Thursday, July 13, 2017

0 Q&A with Cecelia Wilson



Edith Ropke, her seven siblings, and their mother have learned to be silent and live inconspicuously....

It is 1939. On the cusp of World War II, the city of Bremen holds its breath with quiet unease. For years, the Jews have been excluded from everyday life, persecuted at the hands of the Nazis. Now, all of Germany will suffer for their FUhrer's mad ambitions. In his quest for an Aryan utopia, Adolf Hitler invades Poland and Britain declares war on Germany.

As Bremen's ports and factories bear the brunt of payloads from RAF Wellington and Lancaster bombers, Edith's childhood is shaped by unrelenting Allied bombing raids, streets strewn with dead bodies, and the ever-present reminder to trust no one outside the family.

Seen through Edith's eyes as a child and through her memories as an adult seventy years after the war's end, Back to Bremen depicts her harrowing nine-week journey through war-torn Germany. It's the story of the fear of a child and the sheer determination of a mother risking it all so she and her children can return home. Most of all, it's a vivid reminder of how war creates countless victims, but hope can make heroes of the most common among us

1. Describe Back To Bremen in 120 characters or less.

Back to Bremen is the inspirational true story of Marta Röpke, who wanted nothing more than to raise her children in peace.  But, the Furher’s mad ambitions bring war to Germany’s doorstep, and life in Bremen now means surviving one day and one night at a time.

Left alone with her eight children, Marta has no idea what awaits her family.  She cannot envision the years of fear and destruction on the road before them.  She is just a common woman, but Marta becomes a heroine simply by being a mother.

2. How hard is it to get in the head of a character that has lived a turbulent life?

Interviewing Marta's daughter, Edith, helped bring some insight into how Edith felt during the war years and brought a glimpse of what her mother must have thought during those times.  It certainly helped that I am a mother and, though I've never been through the struggles this family did during the Second World War, I could imagine the emotions I might have experienced had I faced some of Marta's choices.  I admire Marta greatly for being such a strong woman and doing whatever it took to keep her children safe.

3. What does your writing process look like?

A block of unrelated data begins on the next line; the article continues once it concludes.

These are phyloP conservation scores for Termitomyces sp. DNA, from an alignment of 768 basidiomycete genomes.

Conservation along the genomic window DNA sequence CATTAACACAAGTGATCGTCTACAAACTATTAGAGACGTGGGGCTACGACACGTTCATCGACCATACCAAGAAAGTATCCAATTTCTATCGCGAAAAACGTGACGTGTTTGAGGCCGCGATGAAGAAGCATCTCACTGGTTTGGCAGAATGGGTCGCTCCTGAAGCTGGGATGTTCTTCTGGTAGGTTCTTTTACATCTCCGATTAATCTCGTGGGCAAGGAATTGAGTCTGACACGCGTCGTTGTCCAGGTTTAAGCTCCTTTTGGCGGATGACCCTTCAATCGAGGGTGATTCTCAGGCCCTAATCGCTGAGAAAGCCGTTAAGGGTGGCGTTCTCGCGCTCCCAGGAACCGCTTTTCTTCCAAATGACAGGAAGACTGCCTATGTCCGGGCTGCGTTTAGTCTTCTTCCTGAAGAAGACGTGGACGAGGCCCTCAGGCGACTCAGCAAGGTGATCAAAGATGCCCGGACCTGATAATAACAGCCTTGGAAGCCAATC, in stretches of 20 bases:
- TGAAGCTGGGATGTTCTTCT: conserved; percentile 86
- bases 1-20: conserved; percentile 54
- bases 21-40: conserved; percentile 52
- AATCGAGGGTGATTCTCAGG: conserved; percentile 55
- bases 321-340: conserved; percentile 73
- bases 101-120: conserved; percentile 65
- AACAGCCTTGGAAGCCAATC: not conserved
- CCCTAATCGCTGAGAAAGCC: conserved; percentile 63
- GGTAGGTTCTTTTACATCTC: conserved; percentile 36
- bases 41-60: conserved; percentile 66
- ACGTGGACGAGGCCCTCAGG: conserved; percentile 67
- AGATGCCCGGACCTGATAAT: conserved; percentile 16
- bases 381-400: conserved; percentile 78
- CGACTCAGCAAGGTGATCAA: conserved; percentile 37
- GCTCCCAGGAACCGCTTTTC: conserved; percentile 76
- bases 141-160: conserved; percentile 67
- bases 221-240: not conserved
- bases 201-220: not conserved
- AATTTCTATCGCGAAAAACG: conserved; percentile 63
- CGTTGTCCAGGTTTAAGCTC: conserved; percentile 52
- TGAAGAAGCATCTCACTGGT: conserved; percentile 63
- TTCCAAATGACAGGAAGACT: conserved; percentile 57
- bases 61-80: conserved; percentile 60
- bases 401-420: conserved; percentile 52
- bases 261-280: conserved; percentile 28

With Back to Bremen, the events happened over seventy years ago, but I had the privilege of being close friends with one living child from Marta's family.  I interviewed Edith (now 81 years old) for the story, but her older brother, who still lives in Germany, was able to provide a few details on events Edith had forgotten.  Researching World War II brought a wealth of information to solidify dates and major events during the war, and helped nail down the history to go alongside the family's plight.  I see each chapter as a "mini-story" and, once written, Edith helped edit each individually.  After much polishing, I was ready to submit to a publisher and then, of course, a final round of editing!

4. How long did it take you to complete Back To Bremen?

My interviews were conducted over several months, research, pre-publication edits, and frequent follow-up questions blended together for many months more.  The final draft of Back to Bremen was completed in about a year.  Finding a publisher took another year.

5. What do you like to read in your free time?

I love history and biographies, so I'm most often reading non-fiction stories of historical figures past and present.  It might seem interesting, then, that I also love Jane Austen's works, but I find her characters and settings more than romantic, they are a glimpse into daily life that might otherwise be lost to history.

Connect with Cecelia:

Website:  BackToBremen.com


Book available at:



Author Bio:
For more than a decade, Cecelia Wilson has been the Feature Writer for Searcy Living magazine.  Over the years, she has penned articles introducing readers to governors, senators, Grammy Award-winning musicians, and individuals from all walks of life.  In addition to writing articles, books, and youth plays, Cecelia is a singer, pastor’s wife, play director, and acts in community theaters, commercials, film, and television.
Born and raised in Batesville, Cecelia graduated from Batesville High School and earned a Bachelor’s degree from the University of Arkansas at Little Rock.  Cecelia lives in central Arkansas with her husband, Dennis, but manages to check in often with her grown son and daughter, Cody and Cheyenne.

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